A couple of days ago I spent an hour glued to my radio listening to one of the best interviewers in the business.
Diane Rehm was talking about the huge challenges facing public schools right now. With states and cities facing massive budget cuts, cash-strapped school districts are relying more on private funding to close budget gaps.
Diane reported that corporations and foundations are now offering schools free curriculum (Pokemon sponsors math lessons?!) and teacher training and even buying the rights to name cafeterias. Some critics worry this will lead to the commercialization of school and that kids will be a captive audience.
One of Diane's guests -- Susan Linn, Director of the Campaign for a Commercial-Free Childhood and Instructor in Psychiatry at Harvard Medical School -- quoted a corporate executive: “The advertiser gets kids who cannot go to the bathroom, cannot change the station, who cannot listen to their mother yell in the background, who cannot be playing Nintendo.”
Another guest -- Michelle Pierre-Farid, Executive Director of New Leaders for New Schools in Washington, D.C. -- shared her first-hand experience trying to make ends meet in public schools in at-risk communities.
The conversation was fascinating (who knew that a $300 digital camcorder from Campbell’s popular label redemption program basically costs $33,000 in soup?!?). And there are obviously no one-size-fits-all easy answers. I highly recommend listening to the entire program to learn more.
What I don't recommend is chaperoning 100 middle schoolers on a field trip to World of Coca Cola the day after listening.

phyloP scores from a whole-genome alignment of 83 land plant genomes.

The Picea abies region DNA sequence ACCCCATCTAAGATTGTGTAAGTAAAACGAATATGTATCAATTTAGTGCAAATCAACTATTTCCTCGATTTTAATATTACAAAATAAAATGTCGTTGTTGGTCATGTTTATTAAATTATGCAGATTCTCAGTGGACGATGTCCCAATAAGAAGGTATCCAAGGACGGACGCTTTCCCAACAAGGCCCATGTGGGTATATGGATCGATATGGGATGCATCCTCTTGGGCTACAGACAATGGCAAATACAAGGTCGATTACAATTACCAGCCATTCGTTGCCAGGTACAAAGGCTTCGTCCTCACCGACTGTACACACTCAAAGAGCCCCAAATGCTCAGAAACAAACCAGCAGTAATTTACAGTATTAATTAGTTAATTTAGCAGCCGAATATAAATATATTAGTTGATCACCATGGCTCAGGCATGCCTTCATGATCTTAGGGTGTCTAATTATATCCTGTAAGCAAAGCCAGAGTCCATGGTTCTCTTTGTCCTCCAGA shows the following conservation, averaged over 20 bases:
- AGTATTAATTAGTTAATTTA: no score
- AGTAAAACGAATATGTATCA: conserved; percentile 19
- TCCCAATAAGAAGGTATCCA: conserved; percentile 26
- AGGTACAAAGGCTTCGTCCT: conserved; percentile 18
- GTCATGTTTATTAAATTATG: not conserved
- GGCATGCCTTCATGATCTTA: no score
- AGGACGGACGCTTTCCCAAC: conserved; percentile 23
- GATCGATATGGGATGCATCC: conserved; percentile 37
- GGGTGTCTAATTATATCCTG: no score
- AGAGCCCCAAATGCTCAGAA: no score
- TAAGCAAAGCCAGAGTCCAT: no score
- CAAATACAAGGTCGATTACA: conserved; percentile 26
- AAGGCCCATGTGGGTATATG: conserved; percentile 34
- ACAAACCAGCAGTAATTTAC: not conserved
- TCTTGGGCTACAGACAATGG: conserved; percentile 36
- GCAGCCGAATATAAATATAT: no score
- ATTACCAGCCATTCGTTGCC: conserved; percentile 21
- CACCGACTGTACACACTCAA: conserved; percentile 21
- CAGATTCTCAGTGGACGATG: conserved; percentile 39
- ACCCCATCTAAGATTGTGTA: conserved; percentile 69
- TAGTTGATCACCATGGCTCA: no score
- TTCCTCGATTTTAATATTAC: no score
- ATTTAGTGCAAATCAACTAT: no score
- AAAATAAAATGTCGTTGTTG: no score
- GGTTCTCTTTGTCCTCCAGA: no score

Yup. That's what I did. And I couldn't help but feel guilty as we watched the promotional movies...
toured the galleries...
tasted the myriad of choices from the Coke sampling room...
And spent way too much time (and $$) in the gift shop...
(That's Olivia, at home, in her new Coca Cola sleep pants. Hey, at least they're made from recycled bottles!)
Olivia and I discussed my mixed-feelings afterwards. She said she wished we had spent more time in the History of Coke galleries. "We would have learned things," she assured.
But here's the thing. I didn't see any kids running to the galleries. But I did see them racing to the tasting room and the gift shop. By my estimates, even before souvenirs, the parents of these middle schoolers spent nearly $2,000 on this part of the Atlanta field trip. I can't shake the thought that for that much money we could have bought their school six of those fancy camcorders and still had money left over for a healthy snack.
P.S. I'm not trying to diss Coke with this post. I love my Diet Coke. In fact, I love it several times a day without fail. And the company has helped lead the effort to redevelop downtown Atlanta and is active in sustainability and other philanthropic efforts. Read more here.
P.S. If you visit World of Coca Cola sampling room, don't try "The Beverly". It really is that gross!